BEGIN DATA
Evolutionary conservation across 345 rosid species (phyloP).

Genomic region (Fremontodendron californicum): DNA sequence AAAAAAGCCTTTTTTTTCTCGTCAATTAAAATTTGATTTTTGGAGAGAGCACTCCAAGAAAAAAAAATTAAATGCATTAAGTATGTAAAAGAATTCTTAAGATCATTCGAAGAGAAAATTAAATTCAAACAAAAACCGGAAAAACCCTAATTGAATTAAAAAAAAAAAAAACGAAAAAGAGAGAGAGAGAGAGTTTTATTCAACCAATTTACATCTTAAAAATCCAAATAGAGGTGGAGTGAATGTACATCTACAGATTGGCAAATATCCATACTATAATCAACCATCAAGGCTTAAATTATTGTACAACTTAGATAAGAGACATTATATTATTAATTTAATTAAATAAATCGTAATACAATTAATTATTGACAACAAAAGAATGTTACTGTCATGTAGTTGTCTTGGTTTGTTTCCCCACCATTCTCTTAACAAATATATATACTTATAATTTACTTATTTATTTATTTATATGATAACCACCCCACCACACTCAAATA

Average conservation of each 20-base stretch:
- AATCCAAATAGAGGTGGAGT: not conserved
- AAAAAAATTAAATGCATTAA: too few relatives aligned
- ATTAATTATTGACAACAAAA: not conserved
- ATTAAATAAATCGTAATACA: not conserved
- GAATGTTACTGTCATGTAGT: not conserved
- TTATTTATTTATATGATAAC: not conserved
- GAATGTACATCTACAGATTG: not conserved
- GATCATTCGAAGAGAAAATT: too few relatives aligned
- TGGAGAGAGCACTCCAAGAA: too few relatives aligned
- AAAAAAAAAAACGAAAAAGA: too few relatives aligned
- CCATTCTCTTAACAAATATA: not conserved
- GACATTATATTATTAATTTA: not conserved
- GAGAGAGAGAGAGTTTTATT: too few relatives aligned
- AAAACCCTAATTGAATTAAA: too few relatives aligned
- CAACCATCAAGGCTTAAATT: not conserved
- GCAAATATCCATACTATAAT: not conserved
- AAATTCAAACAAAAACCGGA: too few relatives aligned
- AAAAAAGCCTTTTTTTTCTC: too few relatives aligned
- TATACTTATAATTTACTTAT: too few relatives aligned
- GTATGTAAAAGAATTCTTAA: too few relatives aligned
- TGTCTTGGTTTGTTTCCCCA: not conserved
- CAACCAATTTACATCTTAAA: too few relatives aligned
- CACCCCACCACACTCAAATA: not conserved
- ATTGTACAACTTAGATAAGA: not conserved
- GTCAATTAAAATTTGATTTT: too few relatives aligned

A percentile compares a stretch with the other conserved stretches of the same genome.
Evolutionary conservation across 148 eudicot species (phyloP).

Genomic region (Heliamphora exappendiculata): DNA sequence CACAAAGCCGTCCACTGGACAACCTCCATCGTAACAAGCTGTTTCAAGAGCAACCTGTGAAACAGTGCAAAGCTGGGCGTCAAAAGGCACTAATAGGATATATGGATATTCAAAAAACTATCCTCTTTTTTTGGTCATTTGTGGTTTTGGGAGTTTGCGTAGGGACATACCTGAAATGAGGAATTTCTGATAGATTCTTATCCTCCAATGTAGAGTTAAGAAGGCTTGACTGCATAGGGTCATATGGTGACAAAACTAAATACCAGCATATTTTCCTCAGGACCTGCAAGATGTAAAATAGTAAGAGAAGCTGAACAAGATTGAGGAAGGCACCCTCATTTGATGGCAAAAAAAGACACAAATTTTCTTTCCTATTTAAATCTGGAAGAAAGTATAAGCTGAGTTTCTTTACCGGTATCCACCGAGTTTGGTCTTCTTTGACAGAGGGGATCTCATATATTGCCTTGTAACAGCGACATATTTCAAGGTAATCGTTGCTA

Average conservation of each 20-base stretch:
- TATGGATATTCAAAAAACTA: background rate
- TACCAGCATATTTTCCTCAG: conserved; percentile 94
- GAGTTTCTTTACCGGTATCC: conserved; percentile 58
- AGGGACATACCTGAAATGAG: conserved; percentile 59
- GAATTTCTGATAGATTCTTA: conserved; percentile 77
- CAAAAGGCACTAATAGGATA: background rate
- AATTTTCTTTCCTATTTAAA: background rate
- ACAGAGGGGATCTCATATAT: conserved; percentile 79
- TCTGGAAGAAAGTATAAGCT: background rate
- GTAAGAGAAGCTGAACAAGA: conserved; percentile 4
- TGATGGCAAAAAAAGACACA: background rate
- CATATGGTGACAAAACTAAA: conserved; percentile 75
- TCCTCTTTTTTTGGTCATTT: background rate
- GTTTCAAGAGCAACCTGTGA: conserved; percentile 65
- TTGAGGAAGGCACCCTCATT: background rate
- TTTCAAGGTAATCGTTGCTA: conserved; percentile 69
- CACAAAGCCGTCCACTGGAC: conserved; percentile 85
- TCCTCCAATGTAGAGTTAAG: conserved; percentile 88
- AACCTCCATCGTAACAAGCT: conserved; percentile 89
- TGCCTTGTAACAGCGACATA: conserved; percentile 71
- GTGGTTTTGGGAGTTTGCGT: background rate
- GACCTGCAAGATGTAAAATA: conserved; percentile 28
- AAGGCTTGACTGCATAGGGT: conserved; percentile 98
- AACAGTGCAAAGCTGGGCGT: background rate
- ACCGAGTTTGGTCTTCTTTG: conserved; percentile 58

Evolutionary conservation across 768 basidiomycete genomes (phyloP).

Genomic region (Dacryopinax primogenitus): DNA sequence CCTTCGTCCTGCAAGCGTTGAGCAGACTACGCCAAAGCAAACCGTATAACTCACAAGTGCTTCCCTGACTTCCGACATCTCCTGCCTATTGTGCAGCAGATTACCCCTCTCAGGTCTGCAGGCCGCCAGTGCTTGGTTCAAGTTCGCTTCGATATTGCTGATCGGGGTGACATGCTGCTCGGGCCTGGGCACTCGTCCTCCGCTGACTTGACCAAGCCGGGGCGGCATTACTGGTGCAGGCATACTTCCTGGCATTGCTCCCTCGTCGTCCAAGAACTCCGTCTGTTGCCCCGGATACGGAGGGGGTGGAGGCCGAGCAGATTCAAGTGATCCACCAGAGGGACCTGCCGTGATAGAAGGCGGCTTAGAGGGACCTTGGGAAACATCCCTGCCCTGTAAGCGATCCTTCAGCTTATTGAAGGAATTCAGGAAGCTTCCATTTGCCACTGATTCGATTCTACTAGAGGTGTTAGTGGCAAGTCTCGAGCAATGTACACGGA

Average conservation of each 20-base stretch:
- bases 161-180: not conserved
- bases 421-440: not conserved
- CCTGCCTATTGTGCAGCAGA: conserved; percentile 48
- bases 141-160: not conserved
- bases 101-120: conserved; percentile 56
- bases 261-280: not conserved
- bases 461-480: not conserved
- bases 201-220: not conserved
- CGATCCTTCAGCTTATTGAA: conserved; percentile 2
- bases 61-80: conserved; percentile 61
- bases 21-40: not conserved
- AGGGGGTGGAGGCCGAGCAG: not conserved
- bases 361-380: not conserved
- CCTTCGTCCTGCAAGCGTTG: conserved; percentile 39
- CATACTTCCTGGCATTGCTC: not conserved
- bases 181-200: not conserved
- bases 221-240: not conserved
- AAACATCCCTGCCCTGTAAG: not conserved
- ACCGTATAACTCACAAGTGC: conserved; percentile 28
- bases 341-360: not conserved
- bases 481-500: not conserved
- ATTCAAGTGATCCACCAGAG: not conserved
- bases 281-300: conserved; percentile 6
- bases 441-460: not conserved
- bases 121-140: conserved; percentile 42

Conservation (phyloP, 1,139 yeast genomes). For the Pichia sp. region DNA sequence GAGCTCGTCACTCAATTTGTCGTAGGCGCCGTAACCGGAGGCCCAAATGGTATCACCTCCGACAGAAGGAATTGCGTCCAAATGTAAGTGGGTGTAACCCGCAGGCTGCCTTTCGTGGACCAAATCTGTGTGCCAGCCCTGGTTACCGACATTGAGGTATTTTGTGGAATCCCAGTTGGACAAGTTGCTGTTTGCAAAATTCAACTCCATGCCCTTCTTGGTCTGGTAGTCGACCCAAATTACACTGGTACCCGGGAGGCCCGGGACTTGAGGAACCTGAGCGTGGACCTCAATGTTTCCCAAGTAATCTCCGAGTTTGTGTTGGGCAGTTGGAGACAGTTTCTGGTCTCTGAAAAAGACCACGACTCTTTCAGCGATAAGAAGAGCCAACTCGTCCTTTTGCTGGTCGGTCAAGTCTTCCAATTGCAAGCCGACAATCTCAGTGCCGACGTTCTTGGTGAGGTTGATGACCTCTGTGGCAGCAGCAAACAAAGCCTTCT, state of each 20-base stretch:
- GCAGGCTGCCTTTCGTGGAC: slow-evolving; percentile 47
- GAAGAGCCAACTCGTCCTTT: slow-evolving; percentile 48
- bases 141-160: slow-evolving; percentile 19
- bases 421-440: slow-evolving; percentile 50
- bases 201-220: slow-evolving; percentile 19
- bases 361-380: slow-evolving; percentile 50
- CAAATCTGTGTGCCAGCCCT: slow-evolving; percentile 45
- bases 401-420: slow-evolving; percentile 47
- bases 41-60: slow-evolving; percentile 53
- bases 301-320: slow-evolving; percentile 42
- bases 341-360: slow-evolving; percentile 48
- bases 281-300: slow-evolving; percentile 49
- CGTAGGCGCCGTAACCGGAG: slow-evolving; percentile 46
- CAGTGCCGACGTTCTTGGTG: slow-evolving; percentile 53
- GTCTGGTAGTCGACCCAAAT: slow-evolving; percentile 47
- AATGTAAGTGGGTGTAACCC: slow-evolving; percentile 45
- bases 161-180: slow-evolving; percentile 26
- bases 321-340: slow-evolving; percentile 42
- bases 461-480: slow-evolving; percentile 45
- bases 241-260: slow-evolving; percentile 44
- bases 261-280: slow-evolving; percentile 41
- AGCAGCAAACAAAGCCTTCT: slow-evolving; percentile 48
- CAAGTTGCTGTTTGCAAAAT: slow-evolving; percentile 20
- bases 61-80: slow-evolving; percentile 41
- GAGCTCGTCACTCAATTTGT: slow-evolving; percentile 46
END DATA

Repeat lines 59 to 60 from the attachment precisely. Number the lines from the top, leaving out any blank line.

Genomic region (Dacryopinax primogenitus): DNA sequence CCTTCGTCCTGCAAGCGTTGAGCAGACTACGCCAAAGCAAACCGTATAACTCACAAGTGCTTCCCTGACTTCCGACATCTCCTGCCTATTGTGCAGCAGATTACCCCTCTCAGGTCTGCAGGCCGCCAGTGCTTGGTTCAAGTTCGCTTCGATATTGCTGATCGGGGTGACATGCTGCTCGGGCCTGGGCACTCGTCCTCCGCTGACTTGACCAAGCCGGGGCGGCATTACTGGTGCAGGCATACTTCCTGGCATTGCTCCCTCGTCGTCCAAGAACTCCGTCTGTTGCCCCGGATACGGAGGGGGTGGAGGCCGAGCAGATTCAAGTGATCCACCAGAGGGACCTGCCGTGATAGAAGGCGGCTTAGAGGGACCTTGGGAAACATCCCTGCCCTGTAAGCGATCCTTCAGCTTATTGAAGGAATTCAGGAAGCTTCCATTTGCCACTGATTCGATTCTACTAGAGGTGTTAGTGGCAAGTCTCGAGCAATGTACACGGA

Average conservation of each 20-base stretch: